OAKLAND, Calif. (CN) — Longtime Oakland activists say the city’s police department needs a deeper effort toward reform if it is ever to exit a federal monitor and conclude a seemingly endless string of internal scandals that have seen the city push out multiple department chiefs.
That work will be lengthy, local leaders say.
“Rome wasn’t built in a day,” said Oakland’s inspector general Michelle Phillips to a panel assembled Friday night. Her office is designed to succeed the federal monitor, when the city finally transitions from a federal negotiated settlement.
Phillips joined several prominent local speakers, on the Coalition for Police Accountability's panel titled “The Future of the Oakland Police Department,” who hold crucial roles that will affect what that reform effort could look like. The meeting moderated by John Jones III coincided with protests of police brutality around the country, shortly after the video of Tyre Nichols’ killing by Memphis, Tenn. police went public. George Cummings, executive director of Faith in Action East Bay, opened with prayer over Nichols’ death and announced a rally Sunday in downtown Oakland organized by the Anti Police-Terror Project.
Oakland residents asked the City Council earlier Friday to address how the city is not responding to public records requests. The Police Commission approved Thursday a letter asking the department to hand over records requested in October about the current internal investigations scandal — after an independent law firm reported two incidents of a sergeant, Michael Chung, failing to report crashing his vehicle in 2021 and firing his gun inside the Police Administration Building last year.
That report's accusations of corruption within the police department drove the city to place Chief LeRonne Armstrong on paid leave — and U.S. District Court Judge William Orrick ordered the city to create a new plan to reach full compliance with the federal monitor’s negotiated settlement agreement.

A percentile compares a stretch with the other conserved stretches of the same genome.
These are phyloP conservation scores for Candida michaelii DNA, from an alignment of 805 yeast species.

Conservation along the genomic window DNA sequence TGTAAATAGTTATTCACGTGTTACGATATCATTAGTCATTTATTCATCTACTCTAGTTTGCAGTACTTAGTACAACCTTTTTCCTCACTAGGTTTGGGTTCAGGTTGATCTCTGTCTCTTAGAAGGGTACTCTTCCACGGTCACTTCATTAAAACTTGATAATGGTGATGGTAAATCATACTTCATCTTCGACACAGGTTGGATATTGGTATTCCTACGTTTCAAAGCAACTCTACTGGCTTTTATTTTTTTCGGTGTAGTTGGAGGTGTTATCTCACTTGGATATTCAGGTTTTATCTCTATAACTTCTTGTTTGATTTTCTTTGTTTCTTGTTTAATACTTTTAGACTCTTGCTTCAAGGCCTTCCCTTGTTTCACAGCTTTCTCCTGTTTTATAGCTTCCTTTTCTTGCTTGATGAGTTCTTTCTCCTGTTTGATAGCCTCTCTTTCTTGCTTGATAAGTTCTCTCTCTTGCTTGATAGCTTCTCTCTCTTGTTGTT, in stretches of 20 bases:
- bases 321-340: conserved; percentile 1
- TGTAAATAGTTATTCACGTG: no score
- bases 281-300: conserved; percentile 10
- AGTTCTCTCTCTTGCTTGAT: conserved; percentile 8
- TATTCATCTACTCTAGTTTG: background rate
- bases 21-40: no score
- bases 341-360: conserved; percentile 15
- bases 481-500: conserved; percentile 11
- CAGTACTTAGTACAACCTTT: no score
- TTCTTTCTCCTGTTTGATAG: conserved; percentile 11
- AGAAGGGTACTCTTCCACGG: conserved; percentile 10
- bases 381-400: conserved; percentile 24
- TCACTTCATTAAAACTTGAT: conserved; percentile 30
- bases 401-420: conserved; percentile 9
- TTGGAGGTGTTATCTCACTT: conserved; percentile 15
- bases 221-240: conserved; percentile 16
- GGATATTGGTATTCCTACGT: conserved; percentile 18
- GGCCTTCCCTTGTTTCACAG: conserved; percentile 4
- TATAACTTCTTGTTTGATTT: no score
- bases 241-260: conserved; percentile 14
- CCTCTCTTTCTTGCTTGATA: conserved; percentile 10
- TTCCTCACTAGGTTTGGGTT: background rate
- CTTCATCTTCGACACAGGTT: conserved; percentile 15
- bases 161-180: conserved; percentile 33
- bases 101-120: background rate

In the panel Friday night, Alyssa Victory told community leaders that “Hearing we are going to be spending time and money on outside consultants, instead of community consulting and reviewing the many documents from experts and outlining how this can happen, is disappointing.”
However, Jim Chanin, the plaintiffs’ attorney in the federal monitor case, said he thinks there has been significant progress in Oakland which other cities could learn from.
Oakland police may receive more complaints than any police agency in the country, but handle them more rapidly today, he said. Officer-involved shootings have dropped to zero to one per year for years, where five to six people were shot each year in the past. Nondiscretionary stops of Black people is down 80%, being less than 1,000 compared to about 20,000 stopped five or six years ago.
“I don’t want people to get in the place where they think it’s impossible, that no matter what they do the killings will continue and there’ll continue to be misconduct,” Chanin said. "We can never stop, we can never achieve total victory. On the other hand, we cannot abuse ourselves to the point where we just give up or feel bad because nothing is being done.”
Newly elected District Attorney Pamela Price said the fact that she is the first Black woman DA the county has had speaks to progress. She said her office is partly focusing on holding all 23 police agencies accountable.